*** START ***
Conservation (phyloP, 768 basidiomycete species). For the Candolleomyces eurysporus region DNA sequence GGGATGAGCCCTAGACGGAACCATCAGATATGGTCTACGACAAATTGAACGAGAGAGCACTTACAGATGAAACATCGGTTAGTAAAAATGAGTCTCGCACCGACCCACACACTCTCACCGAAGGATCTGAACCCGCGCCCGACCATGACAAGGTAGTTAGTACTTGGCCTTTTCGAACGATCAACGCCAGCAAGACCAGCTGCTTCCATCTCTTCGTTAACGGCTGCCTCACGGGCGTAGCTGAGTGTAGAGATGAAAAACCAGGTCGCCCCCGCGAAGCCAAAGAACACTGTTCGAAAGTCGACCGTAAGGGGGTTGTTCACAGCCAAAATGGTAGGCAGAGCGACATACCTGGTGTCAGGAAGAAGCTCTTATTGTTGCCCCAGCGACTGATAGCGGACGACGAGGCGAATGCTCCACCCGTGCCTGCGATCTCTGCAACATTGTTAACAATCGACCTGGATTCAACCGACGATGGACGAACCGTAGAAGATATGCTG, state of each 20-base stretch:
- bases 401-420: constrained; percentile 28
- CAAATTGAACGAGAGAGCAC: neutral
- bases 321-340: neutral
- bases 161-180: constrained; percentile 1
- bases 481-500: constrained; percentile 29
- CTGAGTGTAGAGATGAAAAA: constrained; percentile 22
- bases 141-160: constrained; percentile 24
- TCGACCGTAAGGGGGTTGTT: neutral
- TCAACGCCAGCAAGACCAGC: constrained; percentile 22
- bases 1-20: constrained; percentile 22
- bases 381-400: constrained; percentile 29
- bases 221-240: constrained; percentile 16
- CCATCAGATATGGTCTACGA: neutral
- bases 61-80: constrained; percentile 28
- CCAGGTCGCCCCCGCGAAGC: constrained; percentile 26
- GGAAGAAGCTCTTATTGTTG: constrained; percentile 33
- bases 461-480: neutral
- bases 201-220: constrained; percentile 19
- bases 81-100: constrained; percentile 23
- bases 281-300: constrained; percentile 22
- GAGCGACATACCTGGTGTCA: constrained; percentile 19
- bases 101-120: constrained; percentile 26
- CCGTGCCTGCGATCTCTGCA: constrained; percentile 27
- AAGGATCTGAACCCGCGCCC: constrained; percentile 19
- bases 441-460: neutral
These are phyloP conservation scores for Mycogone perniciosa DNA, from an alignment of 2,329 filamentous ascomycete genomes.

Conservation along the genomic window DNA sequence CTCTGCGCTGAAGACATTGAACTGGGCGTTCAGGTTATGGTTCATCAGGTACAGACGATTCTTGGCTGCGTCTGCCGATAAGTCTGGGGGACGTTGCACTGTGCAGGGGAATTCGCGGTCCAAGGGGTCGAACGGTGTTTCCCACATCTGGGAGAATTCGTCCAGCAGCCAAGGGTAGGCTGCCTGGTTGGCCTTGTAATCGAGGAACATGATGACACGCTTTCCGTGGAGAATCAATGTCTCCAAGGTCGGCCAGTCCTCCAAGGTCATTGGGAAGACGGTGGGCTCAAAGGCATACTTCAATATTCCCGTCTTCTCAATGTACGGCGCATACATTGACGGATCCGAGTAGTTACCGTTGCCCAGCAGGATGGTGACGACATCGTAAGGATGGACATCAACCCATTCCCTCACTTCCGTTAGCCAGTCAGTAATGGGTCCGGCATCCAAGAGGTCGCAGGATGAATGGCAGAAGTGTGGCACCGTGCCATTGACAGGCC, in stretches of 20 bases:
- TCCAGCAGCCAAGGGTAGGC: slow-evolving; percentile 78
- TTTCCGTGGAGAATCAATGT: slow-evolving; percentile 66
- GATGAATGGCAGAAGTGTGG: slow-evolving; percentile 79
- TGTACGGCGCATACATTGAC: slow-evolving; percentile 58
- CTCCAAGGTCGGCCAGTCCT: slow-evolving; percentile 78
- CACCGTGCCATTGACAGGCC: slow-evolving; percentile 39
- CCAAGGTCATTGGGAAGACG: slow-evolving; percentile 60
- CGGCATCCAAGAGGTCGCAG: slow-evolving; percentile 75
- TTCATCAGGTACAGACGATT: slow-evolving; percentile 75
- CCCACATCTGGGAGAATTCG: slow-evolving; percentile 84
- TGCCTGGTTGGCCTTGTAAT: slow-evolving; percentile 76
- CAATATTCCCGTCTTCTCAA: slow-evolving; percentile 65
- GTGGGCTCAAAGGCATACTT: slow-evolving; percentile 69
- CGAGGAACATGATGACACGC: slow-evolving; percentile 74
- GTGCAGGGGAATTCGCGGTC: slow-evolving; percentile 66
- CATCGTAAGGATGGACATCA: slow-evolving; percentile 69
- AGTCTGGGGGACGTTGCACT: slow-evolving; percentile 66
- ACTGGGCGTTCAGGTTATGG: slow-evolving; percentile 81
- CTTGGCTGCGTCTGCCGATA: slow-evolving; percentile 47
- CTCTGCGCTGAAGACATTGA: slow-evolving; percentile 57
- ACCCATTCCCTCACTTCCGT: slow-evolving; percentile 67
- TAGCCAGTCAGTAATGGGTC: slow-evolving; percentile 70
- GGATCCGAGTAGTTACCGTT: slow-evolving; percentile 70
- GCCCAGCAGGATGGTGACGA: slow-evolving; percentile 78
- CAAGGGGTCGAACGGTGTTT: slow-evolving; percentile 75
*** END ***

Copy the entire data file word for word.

Conservation (phyloP, 768 basidiomycete species). For the Candolleomyces eurysporus region DNA sequence GGGATGAGCCCTAGACGGAACCATCAGATATGGTCTACGACAAATTGAACGAGAGAGCACTTACAGATGAAACATCGGTTAGTAAAAATGAGTCTCGCACCGACCCACACACTCTCACCGAAGGATCTGAACCCGCGCCCGACCATGACAAGGTAGTTAGTACTTGGCCTTTTCGAACGATCAACGCCAGCAAGACCAGCTGCTTCCATCTCTTCGTTAACGGCTGCCTCACGGGCGTAGCTGAGTGTAGAGATGAAAAACCAGGTCGCCCCCGCGAAGCCAAAGAACACTGTTCGAAAGTCGACCGTAAGGGGGTTGTTCACAGCCAAAATGGTAGGCAGAGCGACATACCTGGTGTCAGGAAGAAGCTCTTATTGTTGCCCCAGCGACTGATAGCGGACGACGAGGCGAATGCTCCACCCGTGCCTGCGATCTCTGCAACATTGTTAACAATCGACCTGGATTCAACCGACGATGGACGAACCGTAGAAGATATGCTG, state of each 20-base stretch:
- bases 401-420: constrained; percentile 28
- CAAATTGAACGAGAGAGCAC: neutral
- bases 321-340: neutral
- bases 161-180: constrained; percentile 1
- bases 481-500: constrained; percentile 29
- CTGAGTGTAGAGATGAAAAA: constrained; percentile 22
- bases 141-160: constrained; percentile 24
- TCGACCGTAAGGGGGTTGTT: neutral
- TCAACGCCAGCAAGACCAGC: constrained; percentile 22
- bases 1-20: constrained; percentile 22
- bases 381-400: constrained; percentile 29
- bases 221-240: constrained; percentile 16
- CCATCAGATATGGTCTACGA: neutral
- bases 61-80: constrained; percentile 28
- CCAGGTCGCCCCCGCGAAGC: constrained; percentile 26
- GGAAGAAGCTCTTATTGTTG: constrained; percentile 33
- bases 461-480: neutral
- bases 201-220: constrained; percentile 19
- bases 81-100: constrained; percentile 23
- bases 281-300: constrained; percentile 22
- GAGCGACATACCTGGTGTCA: constrained; percentile 19
- bases 101-120: constrained; percentile 26
- CCGTGCCTGCGATCTCTGCA: constrained; percentile 27
- AAGGATCTGAACCCGCGCCC: constrained; percentile 19
- bases 441-460: neutral
These are phyloP conservation scores for Mycogone perniciosa DNA, from an alignment of 2,329 filamentous ascomycete genomes.

Conservation along the genomic window DNA sequence CTCTGCGCTGAAGACATTGAACTGGGCGTTCAGGTTATGGTTCATCAGGTACAGACGATTCTTGGCTGCGTCTGCCGATAAGTCTGGGGGACGTTGCACTGTGCAGGGGAATTCGCGGTCCAAGGGGTCGAACGGTGTTTCCCACATCTGGGAGAATTCGTCCAGCAGCCAAGGGTAGGCTGCCTGGTTGGCCTTGTAATCGAGGAACATGATGACACGCTTTCCGTGGAGAATCAATGTCTCCAAGGTCGGCCAGTCCTCCAAGGTCATTGGGAAGACGGTGGGCTCAAAGGCATACTTCAATATTCCCGTCTTCTCAATGTACGGCGCATACATTGACGGATCCGAGTAGTTACCGTTGCCCAGCAGGATGGTGACGACATCGTAAGGATGGACATCAACCCATTCCCTCACTTCCGTTAGCCAGTCAGTAATGGGTCCGGCATCCAAGAGGTCGCAGGATGAATGGCAGAAGTGTGGCACCGTGCCATTGACAGGCC, in stretches of 20 bases:
- TCCAGCAGCCAAGGGTAGGC: slow-evolving; percentile 78
- TTTCCGTGGAGAATCAATGT: slow-evolving; percentile 66
- GATGAATGGCAGAAGTGTGG: slow-evolving; percentile 79
- TGTACGGCGCATACATTGAC: slow-evolving; percentile 58
- CTCCAAGGTCGGCCAGTCCT: slow-evolving; percentile 78
- CACCGTGCCATTGACAGGCC: slow-evolving; percentile 39
- CCAAGGTCATTGGGAAGACG: slow-evolving; percentile 60
- CGGCATCCAAGAGGTCGCAG: slow-evolving; percentile 75
- TTCATCAGGTACAGACGATT: slow-evolving; percentile 75
- CCCACATCTGGGAGAATTCG: slow-evolving; percentile 84
- TGCCTGGTTGGCCTTGTAAT: slow-evolving; percentile 76
- CAATATTCCCGTCTTCTCAA: slow-evolving; percentile 65
- GTGGGCTCAAAGGCATACTT: slow-evolving; percentile 69
- CGAGGAACATGATGACACGC: slow-evolving; percentile 74
- GTGCAGGGGAATTCGCGGTC: slow-evolving; percentile 66
- CATCGTAAGGATGGACATCA: slow-evolving; percentile 69
- AGTCTGGGGGACGTTGCACT: slow-evolving; percentile 66
- ACTGGGCGTTCAGGTTATGG: slow-evolving; percentile 81
- CTTGGCTGCGTCTGCCGATA: slow-evolving; percentile 47
- CTCTGCGCTGAAGACATTGA: slow-evolving; percentile 57
- ACCCATTCCCTCACTTCCGT: slow-evolving; percentile 67
- TAGCCAGTCAGTAATGGGTC: slow-evolving; percentile 70
- GGATCCGAGTAGTTACCGTT: slow-evolving; percentile 70
- GCCCAGCAGGATGGTGACGA: slow-evolving; percentile 78
- CAAGGGGTCGAACGGTGTTT: slow-evolving; percentile 75